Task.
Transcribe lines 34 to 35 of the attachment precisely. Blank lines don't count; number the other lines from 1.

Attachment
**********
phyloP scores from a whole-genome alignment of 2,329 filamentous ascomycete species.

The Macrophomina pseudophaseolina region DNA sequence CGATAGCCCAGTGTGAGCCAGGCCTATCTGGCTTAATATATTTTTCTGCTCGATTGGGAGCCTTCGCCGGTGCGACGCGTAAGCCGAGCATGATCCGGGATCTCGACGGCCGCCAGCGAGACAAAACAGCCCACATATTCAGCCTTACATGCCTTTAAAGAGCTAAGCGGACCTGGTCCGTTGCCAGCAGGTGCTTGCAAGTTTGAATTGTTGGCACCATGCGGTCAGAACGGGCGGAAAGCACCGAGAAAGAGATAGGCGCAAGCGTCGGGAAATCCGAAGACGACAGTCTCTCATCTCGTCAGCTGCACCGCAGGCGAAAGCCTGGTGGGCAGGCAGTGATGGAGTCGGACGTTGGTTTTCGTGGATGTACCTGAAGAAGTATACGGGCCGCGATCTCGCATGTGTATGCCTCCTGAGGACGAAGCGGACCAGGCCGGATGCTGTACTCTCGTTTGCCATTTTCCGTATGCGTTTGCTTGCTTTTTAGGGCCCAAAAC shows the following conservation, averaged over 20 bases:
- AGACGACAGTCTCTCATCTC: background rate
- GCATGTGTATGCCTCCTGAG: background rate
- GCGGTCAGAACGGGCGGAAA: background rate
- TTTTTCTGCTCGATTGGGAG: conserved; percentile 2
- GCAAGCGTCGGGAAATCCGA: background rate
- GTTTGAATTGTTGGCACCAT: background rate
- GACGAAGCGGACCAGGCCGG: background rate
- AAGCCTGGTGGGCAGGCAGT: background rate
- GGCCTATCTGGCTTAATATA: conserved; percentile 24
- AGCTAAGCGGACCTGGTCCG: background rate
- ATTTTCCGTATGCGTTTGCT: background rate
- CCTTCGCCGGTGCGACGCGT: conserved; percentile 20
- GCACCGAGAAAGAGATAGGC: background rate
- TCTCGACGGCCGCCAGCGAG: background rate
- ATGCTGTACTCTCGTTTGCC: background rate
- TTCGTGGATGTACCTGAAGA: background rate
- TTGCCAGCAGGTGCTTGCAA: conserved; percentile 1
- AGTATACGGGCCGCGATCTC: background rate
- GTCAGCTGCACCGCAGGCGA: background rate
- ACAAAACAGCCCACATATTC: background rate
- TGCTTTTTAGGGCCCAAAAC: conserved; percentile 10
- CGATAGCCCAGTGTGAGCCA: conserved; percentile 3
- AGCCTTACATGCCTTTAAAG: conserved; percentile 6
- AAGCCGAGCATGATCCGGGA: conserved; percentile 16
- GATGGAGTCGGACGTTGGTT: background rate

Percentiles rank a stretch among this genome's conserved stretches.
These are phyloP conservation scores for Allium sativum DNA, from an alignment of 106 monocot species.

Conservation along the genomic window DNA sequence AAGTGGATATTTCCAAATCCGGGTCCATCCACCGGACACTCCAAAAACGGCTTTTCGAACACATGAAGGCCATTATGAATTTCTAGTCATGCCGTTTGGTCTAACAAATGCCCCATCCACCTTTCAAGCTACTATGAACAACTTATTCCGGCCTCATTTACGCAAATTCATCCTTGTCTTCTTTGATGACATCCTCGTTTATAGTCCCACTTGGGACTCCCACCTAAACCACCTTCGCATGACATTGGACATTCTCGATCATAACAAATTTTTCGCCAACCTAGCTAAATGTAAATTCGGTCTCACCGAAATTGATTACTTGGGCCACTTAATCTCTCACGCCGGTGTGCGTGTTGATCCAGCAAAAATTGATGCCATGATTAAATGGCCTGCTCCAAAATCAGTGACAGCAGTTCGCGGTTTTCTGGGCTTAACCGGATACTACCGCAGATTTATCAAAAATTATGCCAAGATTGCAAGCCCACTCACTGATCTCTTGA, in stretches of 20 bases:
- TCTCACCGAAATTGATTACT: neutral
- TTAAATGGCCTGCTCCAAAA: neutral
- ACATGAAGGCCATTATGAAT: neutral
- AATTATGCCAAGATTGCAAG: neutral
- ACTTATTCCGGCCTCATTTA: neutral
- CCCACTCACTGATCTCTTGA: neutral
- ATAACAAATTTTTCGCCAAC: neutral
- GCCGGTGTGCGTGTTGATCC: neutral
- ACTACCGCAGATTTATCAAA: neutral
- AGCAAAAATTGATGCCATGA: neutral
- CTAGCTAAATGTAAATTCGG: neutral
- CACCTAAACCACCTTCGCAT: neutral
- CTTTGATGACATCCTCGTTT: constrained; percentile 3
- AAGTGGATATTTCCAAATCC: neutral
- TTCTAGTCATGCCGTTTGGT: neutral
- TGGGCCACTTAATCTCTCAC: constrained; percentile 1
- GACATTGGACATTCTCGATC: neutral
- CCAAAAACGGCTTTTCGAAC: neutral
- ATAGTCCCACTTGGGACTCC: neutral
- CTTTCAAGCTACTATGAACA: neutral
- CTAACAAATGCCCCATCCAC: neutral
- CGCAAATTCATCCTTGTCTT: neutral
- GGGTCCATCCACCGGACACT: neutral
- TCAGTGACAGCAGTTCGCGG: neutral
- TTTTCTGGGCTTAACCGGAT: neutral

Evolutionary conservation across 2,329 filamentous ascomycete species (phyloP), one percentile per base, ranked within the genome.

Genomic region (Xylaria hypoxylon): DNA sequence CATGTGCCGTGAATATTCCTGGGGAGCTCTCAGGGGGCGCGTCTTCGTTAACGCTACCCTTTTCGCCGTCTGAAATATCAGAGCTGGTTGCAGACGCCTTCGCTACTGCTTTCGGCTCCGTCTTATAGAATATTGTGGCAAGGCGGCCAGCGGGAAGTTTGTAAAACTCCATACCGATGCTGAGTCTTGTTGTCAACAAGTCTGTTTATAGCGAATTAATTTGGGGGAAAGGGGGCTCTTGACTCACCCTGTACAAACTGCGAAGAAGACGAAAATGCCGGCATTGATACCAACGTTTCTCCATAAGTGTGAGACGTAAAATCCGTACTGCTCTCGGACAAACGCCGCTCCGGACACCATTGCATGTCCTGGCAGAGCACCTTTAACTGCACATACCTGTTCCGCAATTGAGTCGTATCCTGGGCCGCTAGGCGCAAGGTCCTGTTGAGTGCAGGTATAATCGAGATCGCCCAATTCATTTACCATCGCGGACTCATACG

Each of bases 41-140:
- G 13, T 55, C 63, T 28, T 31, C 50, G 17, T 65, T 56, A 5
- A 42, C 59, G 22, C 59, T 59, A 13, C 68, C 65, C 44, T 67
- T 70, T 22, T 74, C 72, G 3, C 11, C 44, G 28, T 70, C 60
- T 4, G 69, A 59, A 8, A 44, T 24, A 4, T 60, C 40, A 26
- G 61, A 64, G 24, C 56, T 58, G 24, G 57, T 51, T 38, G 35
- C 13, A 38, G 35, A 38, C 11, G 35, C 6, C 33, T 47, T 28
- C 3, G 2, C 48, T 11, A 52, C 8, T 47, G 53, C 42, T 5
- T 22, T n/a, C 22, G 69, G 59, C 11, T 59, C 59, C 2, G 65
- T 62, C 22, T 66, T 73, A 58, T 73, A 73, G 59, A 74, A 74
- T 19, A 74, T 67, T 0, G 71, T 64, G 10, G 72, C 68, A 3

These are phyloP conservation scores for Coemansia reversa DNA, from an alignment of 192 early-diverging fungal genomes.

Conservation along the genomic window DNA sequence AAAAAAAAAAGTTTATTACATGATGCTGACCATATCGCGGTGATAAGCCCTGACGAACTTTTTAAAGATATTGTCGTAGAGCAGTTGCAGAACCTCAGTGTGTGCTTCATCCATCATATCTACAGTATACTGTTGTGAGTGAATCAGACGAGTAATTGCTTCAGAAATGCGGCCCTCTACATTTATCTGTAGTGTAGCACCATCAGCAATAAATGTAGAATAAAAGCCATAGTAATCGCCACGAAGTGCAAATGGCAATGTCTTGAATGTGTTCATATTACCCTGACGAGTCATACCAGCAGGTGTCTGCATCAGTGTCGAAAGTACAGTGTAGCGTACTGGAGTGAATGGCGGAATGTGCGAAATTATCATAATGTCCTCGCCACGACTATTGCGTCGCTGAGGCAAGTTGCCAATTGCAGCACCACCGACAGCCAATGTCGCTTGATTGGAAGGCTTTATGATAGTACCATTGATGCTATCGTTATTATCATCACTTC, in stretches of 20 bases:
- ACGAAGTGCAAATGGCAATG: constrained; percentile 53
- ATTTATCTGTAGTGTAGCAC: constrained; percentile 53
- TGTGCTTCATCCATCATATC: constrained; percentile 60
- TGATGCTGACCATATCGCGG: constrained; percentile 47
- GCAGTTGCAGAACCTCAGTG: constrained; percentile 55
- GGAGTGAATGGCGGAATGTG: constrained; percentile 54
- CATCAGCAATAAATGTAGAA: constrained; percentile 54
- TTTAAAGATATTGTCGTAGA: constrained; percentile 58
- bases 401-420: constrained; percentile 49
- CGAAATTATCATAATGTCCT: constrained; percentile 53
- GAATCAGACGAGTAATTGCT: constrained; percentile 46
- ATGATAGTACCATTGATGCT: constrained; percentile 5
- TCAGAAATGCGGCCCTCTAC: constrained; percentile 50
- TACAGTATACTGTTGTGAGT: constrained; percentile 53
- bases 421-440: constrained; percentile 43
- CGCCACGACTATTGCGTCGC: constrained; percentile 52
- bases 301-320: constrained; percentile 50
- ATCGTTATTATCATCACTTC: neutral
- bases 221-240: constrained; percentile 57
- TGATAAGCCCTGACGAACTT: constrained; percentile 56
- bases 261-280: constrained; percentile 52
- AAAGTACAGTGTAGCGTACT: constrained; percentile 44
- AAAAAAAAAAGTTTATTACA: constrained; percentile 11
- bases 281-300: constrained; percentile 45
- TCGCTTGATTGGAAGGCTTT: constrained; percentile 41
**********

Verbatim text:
- AATTATGCCAAGATTGCAAG: neutral
- ACTTATTCCGGCCTCATTTA: neutral